“They litter a lot, that’s all I see,” said resident Mark Catala. “They hang out on the bridge … They leave all their crap all around. Other than that, I don’t have a problem with anybody.” 

Mark Catala lives across Henry Street from his brother Jim Catala. Some of the teenagers walk or ride bikes along Henry Street to get to Doolittle Park, the brothers said.

While Mark and Jim Catala said they are not bothered by the kids’ behavior, they don’t live on the side of the park that houses the basketball courts and playground, so they don’t see what is going on the other side of the park. Mark Catala calls their side the “dead side of the park” since there are no longer swings or skating areas anymore.

“It’s not really used,” Mark Catala said. 

The brothers noticed that the groups of teenagers cycle through over the years. Once they graduate high school, they are gone and then a new group comes to hang around the park. They typically arrive at the bridge area at about 3 p.m. or 4 p.m. and hang out for about a half hour to 45 minutes.

Jim Catala said he is only bothered by the kids when they swear when he is walking to the park with his grandchildren.

“They love to swear,” Jim Catala said. “... I don’t care about me, but when I am walking my grandkids...” 

Will the cameras help?

Ventura said having images of what is happening at Doolittle Park will be helpful to prevent crimes from occurring. 

“It also serves as a preventative measure for anyone that may think that they want to do any vandalism to the park or to the playscapes or any areas inside of it,” Ventura said. “Knowing that the area is being surveilled or captured on video may serve as a deterrant to someone who might be wishing to do some harm to the park.”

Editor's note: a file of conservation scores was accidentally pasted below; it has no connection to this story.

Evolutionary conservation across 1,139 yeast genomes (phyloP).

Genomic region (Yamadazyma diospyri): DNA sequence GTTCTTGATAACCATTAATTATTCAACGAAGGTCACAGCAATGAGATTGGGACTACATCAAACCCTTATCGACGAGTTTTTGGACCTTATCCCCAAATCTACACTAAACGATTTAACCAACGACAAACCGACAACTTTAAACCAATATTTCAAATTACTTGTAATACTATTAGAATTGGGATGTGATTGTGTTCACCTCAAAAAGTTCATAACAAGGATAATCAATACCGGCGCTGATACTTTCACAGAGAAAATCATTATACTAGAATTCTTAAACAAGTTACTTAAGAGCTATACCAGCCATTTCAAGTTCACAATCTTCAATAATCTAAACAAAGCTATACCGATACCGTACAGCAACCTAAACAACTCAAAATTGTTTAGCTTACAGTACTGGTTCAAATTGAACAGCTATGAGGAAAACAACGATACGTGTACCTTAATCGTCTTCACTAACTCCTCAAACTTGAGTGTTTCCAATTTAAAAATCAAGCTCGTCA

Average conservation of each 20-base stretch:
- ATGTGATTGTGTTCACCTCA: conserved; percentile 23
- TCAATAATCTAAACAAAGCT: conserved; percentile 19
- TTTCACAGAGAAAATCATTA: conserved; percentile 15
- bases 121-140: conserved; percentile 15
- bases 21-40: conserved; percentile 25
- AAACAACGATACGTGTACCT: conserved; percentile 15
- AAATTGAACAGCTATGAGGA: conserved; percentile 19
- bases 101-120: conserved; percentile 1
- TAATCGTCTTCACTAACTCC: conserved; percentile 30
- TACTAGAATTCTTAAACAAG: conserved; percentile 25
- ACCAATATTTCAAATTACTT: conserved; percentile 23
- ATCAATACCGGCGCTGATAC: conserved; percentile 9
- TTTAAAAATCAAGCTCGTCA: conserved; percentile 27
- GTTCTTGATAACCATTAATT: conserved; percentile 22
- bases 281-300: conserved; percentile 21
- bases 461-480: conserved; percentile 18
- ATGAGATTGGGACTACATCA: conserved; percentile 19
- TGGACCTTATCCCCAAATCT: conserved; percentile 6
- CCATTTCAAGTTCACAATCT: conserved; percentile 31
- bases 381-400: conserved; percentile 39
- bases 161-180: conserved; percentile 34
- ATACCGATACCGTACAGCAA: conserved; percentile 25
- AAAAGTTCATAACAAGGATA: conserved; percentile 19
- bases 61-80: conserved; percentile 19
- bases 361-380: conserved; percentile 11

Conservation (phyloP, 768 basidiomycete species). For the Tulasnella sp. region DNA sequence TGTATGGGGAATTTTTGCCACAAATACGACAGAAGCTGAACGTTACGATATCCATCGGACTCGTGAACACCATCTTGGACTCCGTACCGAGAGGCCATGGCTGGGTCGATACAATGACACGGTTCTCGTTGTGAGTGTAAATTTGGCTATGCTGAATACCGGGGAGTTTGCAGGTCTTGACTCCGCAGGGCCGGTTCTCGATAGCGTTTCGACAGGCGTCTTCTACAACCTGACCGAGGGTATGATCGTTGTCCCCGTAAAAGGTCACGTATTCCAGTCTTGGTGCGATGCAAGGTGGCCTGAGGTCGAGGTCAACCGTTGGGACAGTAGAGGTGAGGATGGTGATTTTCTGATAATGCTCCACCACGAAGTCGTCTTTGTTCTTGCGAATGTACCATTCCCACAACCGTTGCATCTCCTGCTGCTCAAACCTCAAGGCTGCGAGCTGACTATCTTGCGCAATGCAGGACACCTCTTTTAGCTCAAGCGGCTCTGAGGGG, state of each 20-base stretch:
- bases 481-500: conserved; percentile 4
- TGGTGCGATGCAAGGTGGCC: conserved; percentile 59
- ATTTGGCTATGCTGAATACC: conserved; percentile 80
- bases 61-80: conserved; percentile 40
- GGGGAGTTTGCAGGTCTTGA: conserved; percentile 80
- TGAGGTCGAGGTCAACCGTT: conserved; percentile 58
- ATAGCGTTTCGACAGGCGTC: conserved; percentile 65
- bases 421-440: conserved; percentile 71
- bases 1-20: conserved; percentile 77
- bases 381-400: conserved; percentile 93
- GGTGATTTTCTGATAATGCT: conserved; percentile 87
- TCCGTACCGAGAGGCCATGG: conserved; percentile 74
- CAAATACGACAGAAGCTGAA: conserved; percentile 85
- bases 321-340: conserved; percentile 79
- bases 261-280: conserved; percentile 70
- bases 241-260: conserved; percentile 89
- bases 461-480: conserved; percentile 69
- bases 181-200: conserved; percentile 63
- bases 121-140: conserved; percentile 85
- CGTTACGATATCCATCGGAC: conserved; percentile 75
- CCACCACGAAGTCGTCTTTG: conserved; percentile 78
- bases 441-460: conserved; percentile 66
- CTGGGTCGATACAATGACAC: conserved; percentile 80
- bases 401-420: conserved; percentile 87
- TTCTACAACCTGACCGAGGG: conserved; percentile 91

Vincent Cervoni, chairman of the Wallingford Town Council, said the cameras can help record what actually happens, which will support the police department when it comes to investigating.

“When these incidents are reported, there’s always a ‘he said, she said’...situation that needs to be resolved,” Cervoni said. “Recording the incident could minimize the confusion resulting from people’s memories.” 

Ways to combat the issue

When an incident occurs at Doolittle Park, Ventura said park-goers should not take matters into their own hands.

“Please contact the police department immediately so we can get an officer down to the area and address it and not put anyone in danger,” Ventura said. 

The neighbor who spoke on condition of anonymity said parent involvement can help minimize the issues 

“I believe parenting is so important in everything,” the neighbor said.

Town Councilor Vincent Testa has pitched building a skate park to help give teenagers another thing to do in the community instead of just hanging around a park. Testa mentioned this idea at a Town Council meeting in June. 

“That’s one of the reasons why I proposed putting in a skate park,” Testa said. “If there’s more opportunities for kids to go have outdoor activities like that, they’ll be less inclined to congregate in parks when they have nothing better to do.” 

While there have been issues in the past with juveniles, Ventura said the park is always available for recreational use. 

“Overall the park is safe and kids can use it,” Ventura said. “The softball teams and a lot of other teams do utilize the park.”

jsimms@record-journal.com203-317-2279Twitter: @jessica_simms99